POCATELLO — The flames that engulfed Highland High School this spring have long since been doused, but school officials are still putting out fires — like how to rebuild, get students back in classrooms, and prepare for population growth.
And the pressure is on.
Architects and designers are waiting for direction from trustees, students will be back in class in less than two months, and if trustees decide to pursue a bond issue, the November election is right around the corner.
Board members, district leaders and architects and designers met Wednesday to consider their options. But after the nearly two-hour meeting, it seemed leaders were just as undecided about next steps as they were at the start.
Part of the holdup could be that trustees face imperfect options, each with its own drawbacks:
- Option 1: Rebuild Highland and keep it as a high school.
- Drawback: A growing student population might soon make the school obsolete. Plus, the school’s limited parking is already a problem.
- Option 2: Try to buy land adjacent to Highland, to expand and improve the campus and keep it as a high school.
- Drawback: The land might be too expensive.
- Option 3: Rebuild Highland’s ancillary facilities, like a gym, and turn it into a middle school or mega elementary. Then build a new high school, probably through a bond, to have room for growth.
- Drawback: The bond might not receive the required two-thirds supermajority support. The district would also need to secure land for the new school.
With a difficult choice to make, board members wanted more information.
Trustee Deanna Judy wanted more patron feedback before deciding, even after a recent survey gathered about 3,000 responses. Judy disagreed with the way information was presented in the survey, and wanted another opportunity to rephrase the options and seek feedback.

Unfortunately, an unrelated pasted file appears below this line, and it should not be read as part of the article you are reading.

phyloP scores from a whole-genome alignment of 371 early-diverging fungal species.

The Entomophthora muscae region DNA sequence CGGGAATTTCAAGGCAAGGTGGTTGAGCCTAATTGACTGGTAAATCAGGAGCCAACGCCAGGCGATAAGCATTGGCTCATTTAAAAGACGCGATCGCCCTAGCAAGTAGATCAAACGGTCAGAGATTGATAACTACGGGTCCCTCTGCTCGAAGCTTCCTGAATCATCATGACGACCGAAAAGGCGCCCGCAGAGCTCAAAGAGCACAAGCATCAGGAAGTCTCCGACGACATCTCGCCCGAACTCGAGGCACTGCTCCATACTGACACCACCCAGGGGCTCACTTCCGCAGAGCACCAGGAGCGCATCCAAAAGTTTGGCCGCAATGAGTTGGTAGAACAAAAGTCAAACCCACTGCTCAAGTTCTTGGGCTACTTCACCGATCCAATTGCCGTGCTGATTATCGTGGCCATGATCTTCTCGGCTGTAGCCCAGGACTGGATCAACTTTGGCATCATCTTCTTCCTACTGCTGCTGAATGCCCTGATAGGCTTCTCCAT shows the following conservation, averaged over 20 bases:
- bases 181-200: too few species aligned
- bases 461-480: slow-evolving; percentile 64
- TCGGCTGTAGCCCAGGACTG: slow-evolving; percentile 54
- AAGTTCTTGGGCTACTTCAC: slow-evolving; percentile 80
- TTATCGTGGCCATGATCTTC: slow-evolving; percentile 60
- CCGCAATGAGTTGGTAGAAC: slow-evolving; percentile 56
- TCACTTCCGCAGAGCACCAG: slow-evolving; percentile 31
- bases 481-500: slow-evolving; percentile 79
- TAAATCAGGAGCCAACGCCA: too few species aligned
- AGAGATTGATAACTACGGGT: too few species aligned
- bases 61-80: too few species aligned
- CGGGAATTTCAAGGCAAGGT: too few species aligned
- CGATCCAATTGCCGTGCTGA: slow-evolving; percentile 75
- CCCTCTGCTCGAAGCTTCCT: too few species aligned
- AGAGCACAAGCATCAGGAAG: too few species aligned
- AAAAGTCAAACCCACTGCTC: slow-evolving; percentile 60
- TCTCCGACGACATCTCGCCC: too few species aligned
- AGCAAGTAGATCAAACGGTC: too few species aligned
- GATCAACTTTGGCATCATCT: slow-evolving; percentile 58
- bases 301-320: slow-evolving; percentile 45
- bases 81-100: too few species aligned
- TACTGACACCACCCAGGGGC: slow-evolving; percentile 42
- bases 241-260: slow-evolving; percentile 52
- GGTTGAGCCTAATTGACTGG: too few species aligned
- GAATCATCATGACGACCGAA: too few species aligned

Trustee Heather Clarke called for a comprehensive review of all buildings to see which were most in need of replacement. The review could help guide decisions, like whether to keep Highland as a high school, or turn it into an elementary or middle school.
But both suggestions would require more time and money before a decision could be made.
Insurance would likely pay for some, but not all, of an improved rebuild or new school
Many people are wondering about the district’s insurance money and how that will factor in.
Jonathan Balls, the district’s director of business operations, said he doesn’t yet have a figure from the insurance company regarding how much the district has at its disposal — but that number should be available soon.
Insurance funds would likely fully pay to restore Highland. But it’s unclear if they would also be enough to pay for enhancements or improvements.
Insurance money would pay for a new school on a different site, but some of that money would still be needed to get the current school up to par to become a middle or elementary school — so the district and/or taxpayers would need to pay for any remaining costs.
Patrons call for facilities the whole community can use
A few patrons waited through the long meeting to address trustees at the end.
Melissa Humphries, a parent with students in the district, said a new building would have to be an asset to the whole community and benefit more than just Highland students in order for the community to back it.
Rebecca Clawson advocated for schools to share facilities like football stadiums and auditoriums. That would cut costs and reduce cross-town rivalry.
A third speaker, Alyssa Bailey, said there’s a need for a competitive swimming pool for the high school club swim team and shared options with trustees.
Throughout the meeting, trustees discussed the possibility of using the rebuild to add a swimming pool, but also talked about the need to partner with the city to provide the needed facilities.
Trustees will likely meet again next week to continue discussions about how to rebuild.